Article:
Does the centripetal force do some work?

Would you like to show to your physics teacher something he doesn’t know about? Here I leave you the demonstration that the centripetal force, contrary to our beliefs, do work.

Before proceeding, let’s remember that although a circle looks like a “natural” trajectory (after all we see lots of things moving on circles), it happen that bodies don’t move ‘spontaneously’ on circular paths, but on rectilinear paths. Making a circle requires a force that changes the mass trajectory. Even more, it requires a continuous application of this force to keep it circular. Once this force disappears, the object stops making circles and start again a rectilinear motion.

What do we need to create a circle? From the cinematic point of view, all we need is a centripetal acceleration. From the dynamics point of view, all we need is a centripetal force. Now the question is: From the energy point of view, does it requires energy to make a circle? Does this centripetal force do any work over the mass moving on a circle? Or is this just a static force, making no displacement, so the total work will be zero?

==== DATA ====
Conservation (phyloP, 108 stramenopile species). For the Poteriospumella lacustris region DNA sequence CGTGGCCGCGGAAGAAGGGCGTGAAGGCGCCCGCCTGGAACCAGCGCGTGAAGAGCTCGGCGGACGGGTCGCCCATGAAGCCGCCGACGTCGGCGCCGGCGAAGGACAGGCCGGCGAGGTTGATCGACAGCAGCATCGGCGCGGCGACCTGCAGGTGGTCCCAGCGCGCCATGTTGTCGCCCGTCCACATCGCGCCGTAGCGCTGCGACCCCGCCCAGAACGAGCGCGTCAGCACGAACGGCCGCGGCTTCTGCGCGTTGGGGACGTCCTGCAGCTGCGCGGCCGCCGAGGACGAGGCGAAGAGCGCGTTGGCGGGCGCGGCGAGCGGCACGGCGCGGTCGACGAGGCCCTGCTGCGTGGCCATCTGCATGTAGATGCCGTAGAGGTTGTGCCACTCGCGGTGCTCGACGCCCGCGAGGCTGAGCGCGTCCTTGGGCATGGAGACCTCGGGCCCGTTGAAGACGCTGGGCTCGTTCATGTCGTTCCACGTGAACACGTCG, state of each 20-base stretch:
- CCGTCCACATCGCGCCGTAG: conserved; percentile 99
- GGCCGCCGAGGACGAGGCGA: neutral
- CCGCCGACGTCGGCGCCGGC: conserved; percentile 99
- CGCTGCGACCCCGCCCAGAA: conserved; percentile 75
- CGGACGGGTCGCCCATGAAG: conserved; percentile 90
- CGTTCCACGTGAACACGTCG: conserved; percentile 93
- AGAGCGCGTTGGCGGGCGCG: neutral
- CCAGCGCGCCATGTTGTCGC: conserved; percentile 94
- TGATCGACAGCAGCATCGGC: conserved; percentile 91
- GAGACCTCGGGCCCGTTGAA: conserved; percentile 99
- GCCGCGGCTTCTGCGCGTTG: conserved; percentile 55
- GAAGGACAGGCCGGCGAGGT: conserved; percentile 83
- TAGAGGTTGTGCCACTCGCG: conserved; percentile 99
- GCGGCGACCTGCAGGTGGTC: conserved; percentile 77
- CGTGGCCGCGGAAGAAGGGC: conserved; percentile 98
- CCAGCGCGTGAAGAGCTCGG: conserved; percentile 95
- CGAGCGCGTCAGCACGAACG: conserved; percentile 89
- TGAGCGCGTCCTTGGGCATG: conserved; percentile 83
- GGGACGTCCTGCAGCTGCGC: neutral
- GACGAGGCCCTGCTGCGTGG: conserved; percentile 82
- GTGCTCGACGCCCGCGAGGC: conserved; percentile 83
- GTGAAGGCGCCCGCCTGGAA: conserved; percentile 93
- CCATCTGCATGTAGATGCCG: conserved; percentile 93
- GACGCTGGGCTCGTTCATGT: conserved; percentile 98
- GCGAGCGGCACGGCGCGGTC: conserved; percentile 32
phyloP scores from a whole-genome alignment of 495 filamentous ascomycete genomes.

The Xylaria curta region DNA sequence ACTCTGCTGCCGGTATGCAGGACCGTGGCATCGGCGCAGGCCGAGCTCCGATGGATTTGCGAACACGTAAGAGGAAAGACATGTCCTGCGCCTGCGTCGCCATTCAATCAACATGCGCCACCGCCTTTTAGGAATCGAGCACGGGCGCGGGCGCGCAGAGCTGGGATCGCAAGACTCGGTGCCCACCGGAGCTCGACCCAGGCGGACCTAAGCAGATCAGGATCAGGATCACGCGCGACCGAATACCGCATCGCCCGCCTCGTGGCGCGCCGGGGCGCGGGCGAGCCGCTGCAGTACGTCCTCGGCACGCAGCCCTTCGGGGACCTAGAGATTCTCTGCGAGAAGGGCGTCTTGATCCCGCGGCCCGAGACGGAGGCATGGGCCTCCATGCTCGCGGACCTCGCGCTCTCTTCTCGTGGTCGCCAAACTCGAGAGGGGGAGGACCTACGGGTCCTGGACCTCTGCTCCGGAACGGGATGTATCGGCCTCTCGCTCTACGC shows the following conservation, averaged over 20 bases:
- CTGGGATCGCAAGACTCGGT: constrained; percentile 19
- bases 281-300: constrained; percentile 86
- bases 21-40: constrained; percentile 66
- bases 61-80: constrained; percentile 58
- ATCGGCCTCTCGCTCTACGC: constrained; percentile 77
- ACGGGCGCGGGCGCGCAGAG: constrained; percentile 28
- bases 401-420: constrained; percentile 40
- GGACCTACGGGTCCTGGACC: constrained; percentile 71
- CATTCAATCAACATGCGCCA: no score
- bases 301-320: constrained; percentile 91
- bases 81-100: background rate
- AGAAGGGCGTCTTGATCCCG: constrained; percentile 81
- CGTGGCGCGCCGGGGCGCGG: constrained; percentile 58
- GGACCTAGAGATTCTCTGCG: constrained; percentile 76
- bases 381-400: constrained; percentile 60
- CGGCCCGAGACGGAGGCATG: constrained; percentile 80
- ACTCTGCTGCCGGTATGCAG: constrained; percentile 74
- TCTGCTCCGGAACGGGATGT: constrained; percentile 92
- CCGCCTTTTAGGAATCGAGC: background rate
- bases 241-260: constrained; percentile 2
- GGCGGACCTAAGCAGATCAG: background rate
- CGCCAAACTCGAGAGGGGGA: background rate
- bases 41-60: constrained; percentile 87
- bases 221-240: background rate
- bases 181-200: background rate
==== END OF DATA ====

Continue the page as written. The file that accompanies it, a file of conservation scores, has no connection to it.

Let’s see what formulas say about this.

To analyze the possibility of any work done over the mass we are going to decompose the centripetal acceleration on its $latex x-y$ components, and calculate a $latex \Delta x$ and $latex \Delta y$ displacements over a $latex \Delta \Theta$ angle.

Work done by a uniform circular motion

Work done by the centripetal force.

The horizontal and vertical little displacements are:
$latex \Delta x = R\Delta\Theta Cos \Theta$     (1)
$latex \Delta y = -R\Delta\Theta Sin \Theta$     (2)
Please note the minus sign, on the y direction, showing $latex \Delta y$ is decreasing ($latex y_2

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